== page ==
Lack of homes on the market will influence prices more than interest rates
By Steven Sandor | April 5, 2022
The basic economic principle is simple: If lending rates rise, then the prices of houses will fall. After all, it’s all about supply and demand, right? And, demand should be stunted by higher mortgage rates, right?
Well, not so fast. Because there are two parts to the supply and demand curve. And, when it comes to the housing market, supply in Edmonton is tight — and that’s why we might not see a dramatic shift in prices because of interest rates that have begun to rise, and are expected to rise for at least the next few months as the market managers try to stunt the inﬂation curve.
Bruno Schiavon, one of the owners in The Foundry Real Estate Co. (and one of our Ediﬁers from the January issue), says that, even if interest rates rise, the supply issue should keep prices strong.
“Historically, when rates increase the average selling price tends to go down,” Schiavon stated via e-mail. “With that said, historically, rate hikes have been much larger than we have seen over the last few years, so we can expect small increases versus large increases. Buyers and sellers should be looking at the supply and demand of our inventory to affect housing prices more than small interest rate increases over the next year.”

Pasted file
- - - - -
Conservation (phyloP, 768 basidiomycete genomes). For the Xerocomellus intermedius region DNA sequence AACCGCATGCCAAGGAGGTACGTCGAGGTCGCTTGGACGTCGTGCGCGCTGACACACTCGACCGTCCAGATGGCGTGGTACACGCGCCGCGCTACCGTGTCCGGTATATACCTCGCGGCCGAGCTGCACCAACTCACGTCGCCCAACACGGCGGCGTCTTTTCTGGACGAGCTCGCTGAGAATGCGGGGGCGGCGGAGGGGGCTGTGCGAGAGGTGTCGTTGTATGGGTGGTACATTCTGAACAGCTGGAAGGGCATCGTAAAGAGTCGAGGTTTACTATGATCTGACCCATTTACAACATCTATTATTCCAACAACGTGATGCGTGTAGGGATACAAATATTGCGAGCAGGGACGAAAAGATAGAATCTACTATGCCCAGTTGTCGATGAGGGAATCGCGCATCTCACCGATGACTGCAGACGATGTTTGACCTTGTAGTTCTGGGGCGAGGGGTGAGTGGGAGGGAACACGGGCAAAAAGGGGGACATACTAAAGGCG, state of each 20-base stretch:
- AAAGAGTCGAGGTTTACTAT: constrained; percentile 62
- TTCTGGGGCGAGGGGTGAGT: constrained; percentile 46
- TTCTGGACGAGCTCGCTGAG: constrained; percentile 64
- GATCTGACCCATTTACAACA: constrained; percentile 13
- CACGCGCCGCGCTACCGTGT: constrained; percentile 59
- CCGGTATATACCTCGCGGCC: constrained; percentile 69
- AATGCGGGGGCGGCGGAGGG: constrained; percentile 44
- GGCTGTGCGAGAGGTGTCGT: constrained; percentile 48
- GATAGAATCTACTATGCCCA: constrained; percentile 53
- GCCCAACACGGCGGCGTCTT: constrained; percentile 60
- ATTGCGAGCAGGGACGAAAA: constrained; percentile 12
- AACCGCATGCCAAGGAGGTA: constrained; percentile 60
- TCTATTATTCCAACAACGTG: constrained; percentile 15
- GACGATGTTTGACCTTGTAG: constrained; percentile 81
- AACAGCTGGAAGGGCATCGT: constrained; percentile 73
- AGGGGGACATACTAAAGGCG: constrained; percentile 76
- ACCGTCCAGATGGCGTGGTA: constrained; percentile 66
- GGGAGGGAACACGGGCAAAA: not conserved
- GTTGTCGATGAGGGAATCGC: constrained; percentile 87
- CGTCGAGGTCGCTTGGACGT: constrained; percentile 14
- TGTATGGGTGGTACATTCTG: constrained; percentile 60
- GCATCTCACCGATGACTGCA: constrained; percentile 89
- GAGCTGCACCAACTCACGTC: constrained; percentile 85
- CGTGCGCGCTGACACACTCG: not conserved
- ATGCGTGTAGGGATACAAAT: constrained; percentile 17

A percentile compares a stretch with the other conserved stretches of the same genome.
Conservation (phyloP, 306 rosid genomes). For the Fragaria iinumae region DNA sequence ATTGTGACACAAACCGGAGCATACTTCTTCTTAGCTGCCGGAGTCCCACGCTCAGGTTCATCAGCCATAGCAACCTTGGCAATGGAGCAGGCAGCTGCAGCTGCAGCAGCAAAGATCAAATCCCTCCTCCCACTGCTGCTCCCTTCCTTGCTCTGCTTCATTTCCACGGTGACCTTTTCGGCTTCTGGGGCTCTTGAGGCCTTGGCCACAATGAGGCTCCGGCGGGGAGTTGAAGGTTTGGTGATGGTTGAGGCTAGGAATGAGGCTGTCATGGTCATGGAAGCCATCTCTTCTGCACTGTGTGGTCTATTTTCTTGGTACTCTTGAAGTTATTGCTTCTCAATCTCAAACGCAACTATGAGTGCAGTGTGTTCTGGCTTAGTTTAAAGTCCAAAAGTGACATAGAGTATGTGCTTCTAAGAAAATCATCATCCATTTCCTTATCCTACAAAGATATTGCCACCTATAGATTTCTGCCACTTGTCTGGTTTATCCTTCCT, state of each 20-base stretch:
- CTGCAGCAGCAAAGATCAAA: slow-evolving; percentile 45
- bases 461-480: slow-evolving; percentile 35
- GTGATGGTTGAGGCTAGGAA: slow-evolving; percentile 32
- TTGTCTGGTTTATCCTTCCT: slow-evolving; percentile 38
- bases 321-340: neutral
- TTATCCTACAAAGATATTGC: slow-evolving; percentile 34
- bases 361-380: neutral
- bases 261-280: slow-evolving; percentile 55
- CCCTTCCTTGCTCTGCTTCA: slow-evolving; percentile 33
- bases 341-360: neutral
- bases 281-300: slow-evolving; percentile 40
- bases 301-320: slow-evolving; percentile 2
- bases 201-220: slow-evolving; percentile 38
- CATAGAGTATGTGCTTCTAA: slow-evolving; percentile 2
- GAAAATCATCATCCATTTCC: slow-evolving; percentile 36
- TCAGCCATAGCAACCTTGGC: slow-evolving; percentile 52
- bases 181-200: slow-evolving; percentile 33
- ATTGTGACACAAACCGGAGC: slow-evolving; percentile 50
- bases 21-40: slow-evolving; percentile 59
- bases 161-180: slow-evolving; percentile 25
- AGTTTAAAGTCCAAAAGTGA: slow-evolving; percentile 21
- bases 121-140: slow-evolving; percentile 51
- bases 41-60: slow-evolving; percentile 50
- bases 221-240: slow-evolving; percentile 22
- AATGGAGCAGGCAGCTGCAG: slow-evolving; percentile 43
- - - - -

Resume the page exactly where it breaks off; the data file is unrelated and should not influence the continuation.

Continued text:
According to stats provided by the Realtors Association of Edmonton, there was an inventory of 3,550 homes on the market at the end of 2021.
Schiavon states that, before COVID, it was normal to see an inventory of as many as 12,000 homes on the market. “[Supply] is lower than it has ever been in the last six years. It is considered a seller’s market.”
At the end of 2021, the average price for a single-family home in Edmonton was $472,000, up 9.4 per cent over the end of 2020.
Meanwhile, a hike in interest rates will only further fuel Edmonton’s continuing disinterest in condos.
While the stats show that the markets are strong for single-family homes (up 9.4 per cent in average selling price at the end of 2021, vs. the end of 2020) and duplexes/row houses (up 9.5 per cent), the condo market is as soft as a down pillow.
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According to the Realtors Association of Edmonton, condo sale prices averaged out at $202,000 per unit at the end of 2021, that’s down 5.9 per cent from the end of 2020.
This article appears in the April 2022 issue of Edify